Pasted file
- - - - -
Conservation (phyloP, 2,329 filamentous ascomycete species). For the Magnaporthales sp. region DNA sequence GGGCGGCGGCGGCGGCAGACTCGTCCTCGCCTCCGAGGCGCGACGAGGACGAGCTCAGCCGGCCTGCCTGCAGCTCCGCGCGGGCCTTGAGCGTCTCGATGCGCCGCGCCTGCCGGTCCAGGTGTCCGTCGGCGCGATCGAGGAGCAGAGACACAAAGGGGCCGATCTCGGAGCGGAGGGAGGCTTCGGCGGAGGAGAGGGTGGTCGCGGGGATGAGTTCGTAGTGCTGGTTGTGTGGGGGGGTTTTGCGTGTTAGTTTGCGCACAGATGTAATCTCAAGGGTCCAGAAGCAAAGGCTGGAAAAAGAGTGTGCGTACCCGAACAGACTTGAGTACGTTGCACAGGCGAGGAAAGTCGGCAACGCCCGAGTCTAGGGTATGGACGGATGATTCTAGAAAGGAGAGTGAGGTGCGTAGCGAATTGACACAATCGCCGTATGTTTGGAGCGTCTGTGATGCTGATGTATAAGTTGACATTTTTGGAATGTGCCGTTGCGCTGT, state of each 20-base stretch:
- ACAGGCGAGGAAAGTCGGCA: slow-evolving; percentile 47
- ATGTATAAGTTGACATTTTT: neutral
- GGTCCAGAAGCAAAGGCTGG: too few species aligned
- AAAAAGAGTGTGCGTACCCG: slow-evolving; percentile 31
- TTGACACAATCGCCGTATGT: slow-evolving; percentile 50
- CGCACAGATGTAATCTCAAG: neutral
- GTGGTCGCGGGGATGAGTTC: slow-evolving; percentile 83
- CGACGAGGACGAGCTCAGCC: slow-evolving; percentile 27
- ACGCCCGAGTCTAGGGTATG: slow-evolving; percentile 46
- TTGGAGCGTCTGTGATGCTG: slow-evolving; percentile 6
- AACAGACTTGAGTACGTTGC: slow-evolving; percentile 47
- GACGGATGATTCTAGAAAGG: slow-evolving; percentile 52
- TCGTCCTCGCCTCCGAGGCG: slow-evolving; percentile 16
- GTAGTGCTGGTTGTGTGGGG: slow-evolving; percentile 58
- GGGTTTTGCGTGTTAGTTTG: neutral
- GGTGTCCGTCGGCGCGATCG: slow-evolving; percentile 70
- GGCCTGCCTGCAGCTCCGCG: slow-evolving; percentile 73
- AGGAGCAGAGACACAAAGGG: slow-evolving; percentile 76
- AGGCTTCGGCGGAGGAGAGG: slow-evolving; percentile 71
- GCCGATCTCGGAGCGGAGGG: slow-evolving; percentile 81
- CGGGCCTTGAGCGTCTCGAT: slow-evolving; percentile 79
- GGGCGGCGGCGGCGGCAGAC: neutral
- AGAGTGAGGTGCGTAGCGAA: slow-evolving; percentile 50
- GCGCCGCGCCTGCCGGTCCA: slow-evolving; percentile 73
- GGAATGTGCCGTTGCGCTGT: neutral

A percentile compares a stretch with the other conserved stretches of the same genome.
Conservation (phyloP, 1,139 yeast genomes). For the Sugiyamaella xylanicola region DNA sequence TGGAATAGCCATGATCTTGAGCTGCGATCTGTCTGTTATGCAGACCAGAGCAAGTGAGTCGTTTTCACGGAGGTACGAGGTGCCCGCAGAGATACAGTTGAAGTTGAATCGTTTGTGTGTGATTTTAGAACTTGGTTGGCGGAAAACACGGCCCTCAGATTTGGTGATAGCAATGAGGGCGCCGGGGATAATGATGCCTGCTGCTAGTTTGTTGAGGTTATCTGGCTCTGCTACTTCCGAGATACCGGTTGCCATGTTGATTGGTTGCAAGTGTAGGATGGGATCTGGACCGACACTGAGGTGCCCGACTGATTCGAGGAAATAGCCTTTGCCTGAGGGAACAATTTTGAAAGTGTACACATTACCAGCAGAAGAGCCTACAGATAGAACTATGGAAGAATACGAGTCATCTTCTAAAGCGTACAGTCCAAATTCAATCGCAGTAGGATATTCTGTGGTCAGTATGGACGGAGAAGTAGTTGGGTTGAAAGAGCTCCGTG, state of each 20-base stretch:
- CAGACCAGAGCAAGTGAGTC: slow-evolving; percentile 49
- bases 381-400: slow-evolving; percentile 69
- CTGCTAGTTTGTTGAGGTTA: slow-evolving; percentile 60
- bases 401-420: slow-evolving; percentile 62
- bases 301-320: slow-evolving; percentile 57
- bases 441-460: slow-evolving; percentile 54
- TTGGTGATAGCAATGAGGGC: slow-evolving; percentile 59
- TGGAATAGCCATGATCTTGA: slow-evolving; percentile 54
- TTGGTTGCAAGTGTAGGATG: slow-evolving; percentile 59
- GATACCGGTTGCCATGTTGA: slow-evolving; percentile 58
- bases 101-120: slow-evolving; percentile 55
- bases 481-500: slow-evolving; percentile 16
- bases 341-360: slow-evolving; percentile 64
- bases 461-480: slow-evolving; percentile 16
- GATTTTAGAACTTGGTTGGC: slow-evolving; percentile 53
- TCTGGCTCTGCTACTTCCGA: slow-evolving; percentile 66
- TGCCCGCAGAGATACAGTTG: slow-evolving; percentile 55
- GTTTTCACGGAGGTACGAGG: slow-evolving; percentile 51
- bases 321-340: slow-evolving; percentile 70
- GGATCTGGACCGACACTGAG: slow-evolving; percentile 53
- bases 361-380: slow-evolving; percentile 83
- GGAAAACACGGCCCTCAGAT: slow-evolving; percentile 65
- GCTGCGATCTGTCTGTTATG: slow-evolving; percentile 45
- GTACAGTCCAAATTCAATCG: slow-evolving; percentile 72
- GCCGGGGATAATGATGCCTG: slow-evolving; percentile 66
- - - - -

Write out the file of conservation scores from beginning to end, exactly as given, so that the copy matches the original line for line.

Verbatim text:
Conservation (phyloP, 2,329 filamentous ascomycete species). For the Magnaporthales sp. region DNA sequence GGGCGGCGGCGGCGGCAGACTCGTCCTCGCCTCCGAGGCGCGACGAGGACGAGCTCAGCCGGCCTGCCTGCAGCTCCGCGCGGGCCTTGAGCGTCTCGATGCGCCGCGCCTGCCGGTCCAGGTGTCCGTCGGCGCGATCGAGGAGCAGAGACACAAAGGGGCCGATCTCGGAGCGGAGGGAGGCTTCGGCGGAGGAGAGGGTGGTCGCGGGGATGAGTTCGTAGTGCTGGTTGTGTGGGGGGGTTTTGCGTGTTAGTTTGCGCACAGATGTAATCTCAAGGGTCCAGAAGCAAAGGCTGGAAAAAGAGTGTGCGTACCCGAACAGACTTGAGTACGTTGCACAGGCGAGGAAAGTCGGCAACGCCCGAGTCTAGGGTATGGACGGATGATTCTAGAAAGGAGAGTGAGGTGCGTAGCGAATTGACACAATCGCCGTATGTTTGGAGCGTCTGTGATGCTGATGTATAAGTTGACATTTTTGGAATGTGCCGTTGCGCTGT, state of each 20-base stretch:
- ACAGGCGAGGAAAGTCGGCA: slow-evolving; percentile 47
- ATGTATAAGTTGACATTTTT: neutral
- GGTCCAGAAGCAAAGGCTGG: too few species aligned
- AAAAAGAGTGTGCGTACCCG: slow-evolving; percentile 31
- TTGACACAATCGCCGTATGT: slow-evolving; percentile 50
- CGCACAGATGTAATCTCAAG: neutral
- GTGGTCGCGGGGATGAGTTC: slow-evolving; percentile 83
- CGACGAGGACGAGCTCAGCC: slow-evolving; percentile 27
- ACGCCCGAGTCTAGGGTATG: slow-evolving; percentile 46
- TTGGAGCGTCTGTGATGCTG: slow-evolving; percentile 6
- AACAGACTTGAGTACGTTGC: slow-evolving; percentile 47
- GACGGATGATTCTAGAAAGG: slow-evolving; percentile 52
- TCGTCCTCGCCTCCGAGGCG: slow-evolving; percentile 16
- GTAGTGCTGGTTGTGTGGGG: slow-evolving; percentile 58
- GGGTTTTGCGTGTTAGTTTG: neutral
- GGTGTCCGTCGGCGCGATCG: slow-evolving; percentile 70
- GGCCTGCCTGCAGCTCCGCG: slow-evolving; percentile 73
- AGGAGCAGAGACACAAAGGG: slow-evolving; percentile 76
- AGGCTTCGGCGGAGGAGAGG: slow-evolving; percentile 71
- GCCGATCTCGGAGCGGAGGG: slow-evolving; percentile 81
- CGGGCCTTGAGCGTCTCGAT: slow-evolving; percentile 79
- GGGCGGCGGCGGCGGCAGAC: neutral
- AGAGTGAGGTGCGTAGCGAA: slow-evolving; percentile 50
- GCGCCGCGCCTGCCGGTCCA: slow-evolving; percentile 73
- GGAATGTGCCGTTGCGCTGT: neutral

A percentile compares a stretch with the other conserved stretches of the same genome.
Conservation (phyloP, 1,139 yeast genomes). For the Sugiyamaella xylanicola region DNA sequence TGGAATAGCCATGATCTTGAGCTGCGATCTGTCTGTTATGCAGACCAGAGCAAGTGAGTCGTTTTCACGGAGGTACGAGGTGCCCGCAGAGATACAGTTGAAGTTGAATCGTTTGTGTGTGATTTTAGAACTTGGTTGGCGGAAAACACGGCCCTCAGATTTGGTGATAGCAATGAGGGCGCCGGGGATAATGATGCCTGCTGCTAGTTTGTTGAGGTTATCTGGCTCTGCTACTTCCGAGATACCGGTTGCCATGTTGATTGGTTGCAAGTGTAGGATGGGATCTGGACCGACACTGAGGTGCCCGACTGATTCGAGGAAATAGCCTTTGCCTGAGGGAACAATTTTGAAAGTGTACACATTACCAGCAGAAGAGCCTACAGATAGAACTATGGAAGAATACGAGTCATCTTCTAAAGCGTACAGTCCAAATTCAATCGCAGTAGGATATTCTGTGGTCAGTATGGACGGAGAAGTAGTTGGGTTGAAAGAGCTCCGTG, state of each 20-base stretch:
- CAGACCAGAGCAAGTGAGTC: slow-evolving; percentile 49
- bases 381-400: slow-evolving; percentile 69
- CTGCTAGTTTGTTGAGGTTA: slow-evolving; percentile 60
- bases 401-420: slow-evolving; percentile 62
- bases 301-320: slow-evolving; percentile 57
- bases 441-460: slow-evolving; percentile 54
- TTGGTGATAGCAATGAGGGC: slow-evolving; percentile 59
- TGGAATAGCCATGATCTTGA: slow-evolving; percentile 54
- TTGGTTGCAAGTGTAGGATG: slow-evolving; percentile 59
- GATACCGGTTGCCATGTTGA: slow-evolving; percentile 58
- bases 101-120: slow-evolving; percentile 55
- bases 481-500: slow-evolving; percentile 16
- bases 341-360: slow-evolving; percentile 64
- bases 461-480: slow-evolving; percentile 16
- GATTTTAGAACTTGGTTGGC: slow-evolving; percentile 53
- TCTGGCTCTGCTACTTCCGA: slow-evolving; percentile 66
- TGCCCGCAGAGATACAGTTG: slow-evolving; percentile 55
- GTTTTCACGGAGGTACGAGG: slow-evolving; percentile 51
- bases 321-340: slow-evolving; percentile 70
- GGATCTGGACCGACACTGAG: slow-evolving; percentile 53
- bases 361-380: slow-evolving; percentile 83
- GGAAAACACGGCCCTCAGAT: slow-evolving; percentile 65
- GCTGCGATCTGTCTGTTATG: slow-evolving; percentile 45
- GTACAGTCCAAATTCAATCG: slow-evolving; percentile 72
- GCCGGGGATAATGATGCCTG: slow-evolving; percentile 66